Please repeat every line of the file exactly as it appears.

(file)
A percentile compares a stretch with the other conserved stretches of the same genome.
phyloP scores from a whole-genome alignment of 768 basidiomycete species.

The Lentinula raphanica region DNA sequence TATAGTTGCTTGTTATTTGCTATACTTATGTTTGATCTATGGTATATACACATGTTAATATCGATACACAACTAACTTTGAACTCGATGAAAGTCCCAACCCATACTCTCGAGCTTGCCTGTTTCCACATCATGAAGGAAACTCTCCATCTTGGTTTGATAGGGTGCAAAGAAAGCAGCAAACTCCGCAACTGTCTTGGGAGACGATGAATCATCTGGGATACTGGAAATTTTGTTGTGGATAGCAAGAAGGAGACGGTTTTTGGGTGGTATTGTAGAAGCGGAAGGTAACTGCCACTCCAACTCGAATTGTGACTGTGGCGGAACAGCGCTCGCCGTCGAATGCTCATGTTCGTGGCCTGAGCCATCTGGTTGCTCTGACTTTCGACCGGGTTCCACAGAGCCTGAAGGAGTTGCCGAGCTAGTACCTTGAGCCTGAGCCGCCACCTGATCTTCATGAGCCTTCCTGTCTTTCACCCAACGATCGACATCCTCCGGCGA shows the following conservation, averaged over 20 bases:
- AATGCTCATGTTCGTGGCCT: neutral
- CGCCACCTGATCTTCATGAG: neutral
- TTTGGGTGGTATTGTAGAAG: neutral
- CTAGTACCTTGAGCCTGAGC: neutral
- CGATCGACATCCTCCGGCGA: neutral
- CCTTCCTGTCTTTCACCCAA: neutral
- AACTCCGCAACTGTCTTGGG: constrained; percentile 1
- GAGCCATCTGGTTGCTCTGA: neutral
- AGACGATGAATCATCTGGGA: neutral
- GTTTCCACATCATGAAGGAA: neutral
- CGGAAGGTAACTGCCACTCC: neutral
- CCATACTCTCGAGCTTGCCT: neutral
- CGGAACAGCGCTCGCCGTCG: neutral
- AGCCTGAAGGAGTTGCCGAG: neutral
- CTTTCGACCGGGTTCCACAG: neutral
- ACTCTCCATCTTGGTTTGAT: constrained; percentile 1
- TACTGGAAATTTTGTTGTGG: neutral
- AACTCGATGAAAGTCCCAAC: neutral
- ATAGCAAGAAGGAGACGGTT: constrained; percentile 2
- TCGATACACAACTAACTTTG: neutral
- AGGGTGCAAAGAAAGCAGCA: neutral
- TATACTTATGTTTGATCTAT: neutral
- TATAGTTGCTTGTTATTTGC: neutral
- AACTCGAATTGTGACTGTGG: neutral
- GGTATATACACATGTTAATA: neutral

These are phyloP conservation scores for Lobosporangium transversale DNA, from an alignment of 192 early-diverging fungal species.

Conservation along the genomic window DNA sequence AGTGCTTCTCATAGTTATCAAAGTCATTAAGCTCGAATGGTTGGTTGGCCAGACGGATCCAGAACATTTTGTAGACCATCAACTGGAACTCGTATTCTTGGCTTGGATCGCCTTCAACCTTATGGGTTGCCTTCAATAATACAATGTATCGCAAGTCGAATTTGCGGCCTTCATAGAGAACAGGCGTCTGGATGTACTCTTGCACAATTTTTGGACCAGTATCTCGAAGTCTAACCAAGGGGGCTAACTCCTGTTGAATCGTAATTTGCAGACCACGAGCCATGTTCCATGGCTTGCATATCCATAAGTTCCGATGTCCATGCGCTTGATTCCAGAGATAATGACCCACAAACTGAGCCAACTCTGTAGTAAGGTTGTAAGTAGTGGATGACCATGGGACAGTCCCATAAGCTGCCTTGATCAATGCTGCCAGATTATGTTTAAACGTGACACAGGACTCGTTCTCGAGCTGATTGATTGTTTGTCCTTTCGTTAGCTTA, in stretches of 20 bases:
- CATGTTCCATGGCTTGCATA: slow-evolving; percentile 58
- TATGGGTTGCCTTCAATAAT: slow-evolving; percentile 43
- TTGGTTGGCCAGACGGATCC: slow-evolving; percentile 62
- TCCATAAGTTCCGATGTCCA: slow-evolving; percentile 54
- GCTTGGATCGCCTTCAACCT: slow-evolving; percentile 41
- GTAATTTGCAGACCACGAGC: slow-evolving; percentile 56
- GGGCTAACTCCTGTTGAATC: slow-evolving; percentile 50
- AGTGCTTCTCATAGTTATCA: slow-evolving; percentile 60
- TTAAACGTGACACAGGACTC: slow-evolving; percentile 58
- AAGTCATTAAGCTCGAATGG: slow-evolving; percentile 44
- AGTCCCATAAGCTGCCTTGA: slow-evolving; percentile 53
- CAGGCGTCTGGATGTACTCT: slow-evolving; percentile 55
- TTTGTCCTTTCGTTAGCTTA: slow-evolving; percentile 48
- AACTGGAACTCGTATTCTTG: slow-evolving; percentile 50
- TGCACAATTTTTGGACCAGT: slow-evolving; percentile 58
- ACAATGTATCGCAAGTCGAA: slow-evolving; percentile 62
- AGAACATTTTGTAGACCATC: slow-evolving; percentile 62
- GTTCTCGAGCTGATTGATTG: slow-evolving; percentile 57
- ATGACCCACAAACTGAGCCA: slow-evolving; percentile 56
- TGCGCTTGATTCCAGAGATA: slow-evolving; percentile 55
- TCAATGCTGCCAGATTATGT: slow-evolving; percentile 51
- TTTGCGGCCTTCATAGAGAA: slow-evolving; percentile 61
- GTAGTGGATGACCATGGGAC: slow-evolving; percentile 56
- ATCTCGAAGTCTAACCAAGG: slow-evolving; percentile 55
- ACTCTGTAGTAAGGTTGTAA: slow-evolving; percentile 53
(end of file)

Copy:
A percentile compares a stretch with the other conserved stretches of the same genome.
phyloP scores from a whole-genome alignment of 768 basidiomycete species.

The Lentinula raphanica region DNA sequence TATAGTTGCTTGTTATTTGCTATACTTATGTTTGATCTATGGTATATACACATGTTAATATCGATACACAACTAACTTTGAACTCGATGAAAGTCCCAACCCATACTCTCGAGCTTGCCTGTTTCCACATCATGAAGGAAACTCTCCATCTTGGTTTGATAGGGTGCAAAGAAAGCAGCAAACTCCGCAACTGTCTTGGGAGACGATGAATCATCTGGGATACTGGAAATTTTGTTGTGGATAGCAAGAAGGAGACGGTTTTTGGGTGGTATTGTAGAAGCGGAAGGTAACTGCCACTCCAACTCGAATTGTGACTGTGGCGGAACAGCGCTCGCCGTCGAATGCTCATGTTCGTGGCCTGAGCCATCTGGTTGCTCTGACTTTCGACCGGGTTCCACAGAGCCTGAAGGAGTTGCCGAGCTAGTACCTTGAGCCTGAGCCGCCACCTGATCTTCATGAGCCTTCCTGTCTTTCACCCAACGATCGACATCCTCCGGCGA shows the following conservation, averaged over 20 bases:
- AATGCTCATGTTCGTGGCCT: neutral
- CGCCACCTGATCTTCATGAG: neutral
- TTTGGGTGGTATTGTAGAAG: neutral
- CTAGTACCTTGAGCCTGAGC: neutral
- CGATCGACATCCTCCGGCGA: neutral
- CCTTCCTGTCTTTCACCCAA: neutral
- AACTCCGCAACTGTCTTGGG: constrained; percentile 1
- GAGCCATCTGGTTGCTCTGA: neutral
- AGACGATGAATCATCTGGGA: neutral
- GTTTCCACATCATGAAGGAA: neutral
- CGGAAGGTAACTGCCACTCC: neutral
- CCATACTCTCGAGCTTGCCT: neutral
- CGGAACAGCGCTCGCCGTCG: neutral
- AGCCTGAAGGAGTTGCCGAG: neutral
- CTTTCGACCGGGTTCCACAG: neutral
- ACTCTCCATCTTGGTTTGAT: constrained; percentile 1
- TACTGGAAATTTTGTTGTGG: neutral
- AACTCGATGAAAGTCCCAAC: neutral
- ATAGCAAGAAGGAGACGGTT: constrained; percentile 2
- TCGATACACAACTAACTTTG: neutral
- AGGGTGCAAAGAAAGCAGCA: neutral
- TATACTTATGTTTGATCTAT: neutral
- TATAGTTGCTTGTTATTTGC: neutral
- AACTCGAATTGTGACTGTGG: neutral
- GGTATATACACATGTTAATA: neutral

These are phyloP conservation scores for Lobosporangium transversale DNA, from an alignment of 192 early-diverging fungal species.

Conservation along the genomic window DNA sequence AGTGCTTCTCATAGTTATCAAAGTCATTAAGCTCGAATGGTTGGTTGGCCAGACGGATCCAGAACATTTTGTAGACCATCAACTGGAACTCGTATTCTTGGCTTGGATCGCCTTCAACCTTATGGGTTGCCTTCAATAATACAATGTATCGCAAGTCGAATTTGCGGCCTTCATAGAGAACAGGCGTCTGGATGTACTCTTGCACAATTTTTGGACCAGTATCTCGAAGTCTAACCAAGGGGGCTAACTCCTGTTGAATCGTAATTTGCAGACCACGAGCCATGTTCCATGGCTTGCATATCCATAAGTTCCGATGTCCATGCGCTTGATTCCAGAGATAATGACCCACAAACTGAGCCAACTCTGTAGTAAGGTTGTAAGTAGTGGATGACCATGGGACAGTCCCATAAGCTGCCTTGATCAATGCTGCCAGATTATGTTTAAACGTGACACAGGACTCGTTCTCGAGCTGATTGATTGTTTGTCCTTTCGTTAGCTTA, in stretches of 20 bases:
- CATGTTCCATGGCTTGCATA: slow-evolving; percentile 58
- TATGGGTTGCCTTCAATAAT: slow-evolving; percentile 43
- TTGGTTGGCCAGACGGATCC: slow-evolving; percentile 62
- TCCATAAGTTCCGATGTCCA: slow-evolving; percentile 54
- GCTTGGATCGCCTTCAACCT: slow-evolving; percentile 41
- GTAATTTGCAGACCACGAGC: slow-evolving; percentile 56
- GGGCTAACTCCTGTTGAATC: slow-evolving; percentile 50
- AGTGCTTCTCATAGTTATCA: slow-evolving; percentile 60
- TTAAACGTGACACAGGACTC: slow-evolving; percentile 58
- AAGTCATTAAGCTCGAATGG: slow-evolving; percentile 44
- AGTCCCATAAGCTGCCTTGA: slow-evolving; percentile 53
- CAGGCGTCTGGATGTACTCT: slow-evolving; percentile 55
- TTTGTCCTTTCGTTAGCTTA: slow-evolving; percentile 48
- AACTGGAACTCGTATTCTTG: slow-evolving; percentile 50
- TGCACAATTTTTGGACCAGT: slow-evolving; percentile 58
- ACAATGTATCGCAAGTCGAA: slow-evolving; percentile 62
- AGAACATTTTGTAGACCATC: slow-evolving; percentile 62
- GTTCTCGAGCTGATTGATTG: slow-evolving; percentile 57
- ATGACCCACAAACTGAGCCA: slow-evolving; percentile 56
- TGCGCTTGATTCCAGAGATA: slow-evolving; percentile 55
- TCAATGCTGCCAGATTATGT: slow-evolving; percentile 51
- TTTGCGGCCTTCATAGAGAA: slow-evolving; percentile 61
- GTAGTGGATGACCATGGGAC: slow-evolving; percentile 56
- ATCTCGAAGTCTAACCAAGG: slow-evolving; percentile 55
- ACTCTGTAGTAAGGTTGTAA: slow-evolving; percentile 53